Studying fuel and car tax policies using microdata: evidence from Finland, Sweden and Norway
Harju, Jarkko; Kosonen, Tuomas; Laukkanen, Marita; Palanne, Kimmo; Sallee, James (2018-12-17)
Julkaisusarja:Publications of the Government's analysis, assessment and research activities 70/2018
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Julkaisun pysyvä osoite onhttp://urn.fi/URN:ISBN: 978-952-287-621-8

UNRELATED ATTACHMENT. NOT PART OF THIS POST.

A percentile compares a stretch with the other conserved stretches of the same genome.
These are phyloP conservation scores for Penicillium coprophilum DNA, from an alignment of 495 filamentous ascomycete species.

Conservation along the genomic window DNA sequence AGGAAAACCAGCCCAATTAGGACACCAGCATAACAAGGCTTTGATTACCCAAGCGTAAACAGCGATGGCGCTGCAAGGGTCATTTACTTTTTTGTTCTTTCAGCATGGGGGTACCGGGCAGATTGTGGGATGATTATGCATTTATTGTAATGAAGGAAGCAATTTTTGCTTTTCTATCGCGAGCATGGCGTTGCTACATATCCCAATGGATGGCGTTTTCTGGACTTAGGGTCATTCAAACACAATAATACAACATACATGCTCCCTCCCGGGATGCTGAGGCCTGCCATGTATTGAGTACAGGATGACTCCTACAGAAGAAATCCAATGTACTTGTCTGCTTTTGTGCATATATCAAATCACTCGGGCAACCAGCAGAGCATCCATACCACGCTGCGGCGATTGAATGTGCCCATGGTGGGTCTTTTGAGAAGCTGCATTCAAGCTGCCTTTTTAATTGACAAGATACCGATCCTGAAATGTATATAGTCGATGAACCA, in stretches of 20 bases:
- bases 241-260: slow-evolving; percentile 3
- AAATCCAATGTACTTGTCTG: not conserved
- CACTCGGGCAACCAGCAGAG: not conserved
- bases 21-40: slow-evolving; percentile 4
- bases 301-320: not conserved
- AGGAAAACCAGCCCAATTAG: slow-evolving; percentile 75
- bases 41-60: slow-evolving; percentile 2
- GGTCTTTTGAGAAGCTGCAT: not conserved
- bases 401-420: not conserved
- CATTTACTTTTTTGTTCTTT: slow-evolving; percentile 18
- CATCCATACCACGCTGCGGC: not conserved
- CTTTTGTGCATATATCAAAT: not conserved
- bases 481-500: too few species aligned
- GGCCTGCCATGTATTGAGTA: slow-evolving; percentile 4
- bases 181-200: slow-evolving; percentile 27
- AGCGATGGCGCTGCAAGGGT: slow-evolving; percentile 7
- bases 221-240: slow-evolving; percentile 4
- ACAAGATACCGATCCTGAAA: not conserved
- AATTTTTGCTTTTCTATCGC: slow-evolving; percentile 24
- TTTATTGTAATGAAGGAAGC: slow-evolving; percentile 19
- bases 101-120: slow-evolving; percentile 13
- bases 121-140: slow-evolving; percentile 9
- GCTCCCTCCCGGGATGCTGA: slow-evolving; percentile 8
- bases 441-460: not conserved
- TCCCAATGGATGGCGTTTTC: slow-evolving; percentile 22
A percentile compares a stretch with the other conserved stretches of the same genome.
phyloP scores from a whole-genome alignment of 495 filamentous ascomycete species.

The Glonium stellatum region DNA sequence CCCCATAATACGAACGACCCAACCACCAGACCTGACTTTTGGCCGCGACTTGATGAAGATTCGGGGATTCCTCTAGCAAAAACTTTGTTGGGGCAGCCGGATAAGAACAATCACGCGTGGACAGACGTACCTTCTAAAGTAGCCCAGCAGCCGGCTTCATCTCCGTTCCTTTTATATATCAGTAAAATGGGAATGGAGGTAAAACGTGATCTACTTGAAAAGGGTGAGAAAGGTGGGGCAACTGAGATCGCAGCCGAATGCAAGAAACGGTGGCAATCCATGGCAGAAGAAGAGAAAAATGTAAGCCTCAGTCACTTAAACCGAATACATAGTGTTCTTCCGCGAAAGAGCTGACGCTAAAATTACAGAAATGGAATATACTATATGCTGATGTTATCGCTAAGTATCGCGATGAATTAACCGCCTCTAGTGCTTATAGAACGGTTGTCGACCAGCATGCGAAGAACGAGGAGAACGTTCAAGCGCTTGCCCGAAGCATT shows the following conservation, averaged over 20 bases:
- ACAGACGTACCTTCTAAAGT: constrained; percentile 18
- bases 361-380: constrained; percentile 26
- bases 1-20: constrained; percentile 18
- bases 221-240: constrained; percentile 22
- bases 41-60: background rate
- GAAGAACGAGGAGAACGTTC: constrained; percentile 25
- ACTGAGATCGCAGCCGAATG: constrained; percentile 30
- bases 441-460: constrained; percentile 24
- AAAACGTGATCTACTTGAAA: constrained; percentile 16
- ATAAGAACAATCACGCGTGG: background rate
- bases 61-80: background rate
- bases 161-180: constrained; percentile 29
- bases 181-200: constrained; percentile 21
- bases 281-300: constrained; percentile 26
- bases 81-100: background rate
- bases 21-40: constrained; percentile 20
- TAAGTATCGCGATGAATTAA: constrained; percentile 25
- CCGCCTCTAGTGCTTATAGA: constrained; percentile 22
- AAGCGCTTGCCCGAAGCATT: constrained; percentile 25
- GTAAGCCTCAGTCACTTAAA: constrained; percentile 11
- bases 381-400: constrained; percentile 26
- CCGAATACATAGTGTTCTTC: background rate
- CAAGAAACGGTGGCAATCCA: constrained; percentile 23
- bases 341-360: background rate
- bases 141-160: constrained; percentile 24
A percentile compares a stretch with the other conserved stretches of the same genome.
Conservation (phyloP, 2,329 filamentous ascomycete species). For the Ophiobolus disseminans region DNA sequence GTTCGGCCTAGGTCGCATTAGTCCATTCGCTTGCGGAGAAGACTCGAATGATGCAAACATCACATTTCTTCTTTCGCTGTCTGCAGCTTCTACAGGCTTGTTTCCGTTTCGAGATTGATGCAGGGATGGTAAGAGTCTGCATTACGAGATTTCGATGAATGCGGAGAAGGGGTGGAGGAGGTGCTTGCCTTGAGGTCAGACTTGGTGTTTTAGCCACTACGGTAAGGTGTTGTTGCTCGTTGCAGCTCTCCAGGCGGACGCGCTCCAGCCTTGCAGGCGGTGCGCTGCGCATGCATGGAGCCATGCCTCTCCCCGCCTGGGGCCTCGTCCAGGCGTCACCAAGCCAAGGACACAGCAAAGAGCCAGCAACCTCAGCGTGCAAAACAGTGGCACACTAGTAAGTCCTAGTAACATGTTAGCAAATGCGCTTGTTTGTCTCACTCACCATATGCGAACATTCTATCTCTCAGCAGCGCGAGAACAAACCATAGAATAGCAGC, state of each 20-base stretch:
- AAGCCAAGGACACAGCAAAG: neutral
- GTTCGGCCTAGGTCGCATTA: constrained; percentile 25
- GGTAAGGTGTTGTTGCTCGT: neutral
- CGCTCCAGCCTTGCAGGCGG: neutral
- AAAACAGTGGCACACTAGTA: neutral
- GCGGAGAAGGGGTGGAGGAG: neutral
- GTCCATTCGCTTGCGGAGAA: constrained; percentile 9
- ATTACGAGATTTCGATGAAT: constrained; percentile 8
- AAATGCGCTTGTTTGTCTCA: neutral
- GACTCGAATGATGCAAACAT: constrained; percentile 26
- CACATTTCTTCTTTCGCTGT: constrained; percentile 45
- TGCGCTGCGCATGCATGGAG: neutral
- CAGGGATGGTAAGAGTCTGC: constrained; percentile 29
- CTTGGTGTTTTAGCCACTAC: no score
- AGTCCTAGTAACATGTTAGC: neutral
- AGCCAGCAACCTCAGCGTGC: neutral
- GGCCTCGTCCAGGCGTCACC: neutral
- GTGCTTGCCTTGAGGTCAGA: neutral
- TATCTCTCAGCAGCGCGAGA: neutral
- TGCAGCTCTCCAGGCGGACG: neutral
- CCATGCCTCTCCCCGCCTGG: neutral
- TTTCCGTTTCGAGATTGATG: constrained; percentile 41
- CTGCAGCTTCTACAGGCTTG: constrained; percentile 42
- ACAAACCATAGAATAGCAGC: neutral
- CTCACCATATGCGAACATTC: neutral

This report examines fuel and car tax policies using microdata for Finland, Sweden and Norway. In terms of fuel taxes, we analyze the degree of heterogeneity in diesel tax pass-through in Finland and the distributional consequences of the 2012 fuel tax reform. In terms of car taxes, we examine the effects of changes in car taxes on the new car fleet and the CO2 emission intensity of the car fleet. The results suggest that the pass-through of the diesel tax increase was heterogeneous and regressive, with a 15 to 20 percentage point difference in the estimated pass-through rates in the lowest and highest income and wealth groups. Similar divergence in pass-through was found with respect to population density and between rural and urban areas, with lower pass-through in more densely populated and more urban areas. Overall the estimated pass-through rates fall short of full pass-through. For the highest income and wealth and population density groups and most urban areas with estimated values are on the order of 60 percent, for the lowest groups slightly below 80 percent. The results on car taxes are the first, preliminary results of an extensive research agenda and definite conclusions on the effectiveness of the policy measures call for more work. The preliminary results point to clear anticipatory responses in the number of cars relative to car tax changes as well as some longer term impacts on the number of newly registered cars, especially after the 2003 and 2012 reforms. Relative to Swedes and Norwegians, Finns were found to drive older, lower quality cars, but the 2003 car tax reform helped somewhat reduce the gap. A similar but smaller in magnitude pattern was observed for other car tax reforms. The CO2 emission intensity of newly registered cars does seem to respond to car tax rates, although the changes are not large. The share of diesel cars also seemed to increase sharply in all the three countries after the introduction of CO2-based taxes. Exits from the car fleet on the other hand do not seem not to respond much to car tax rates.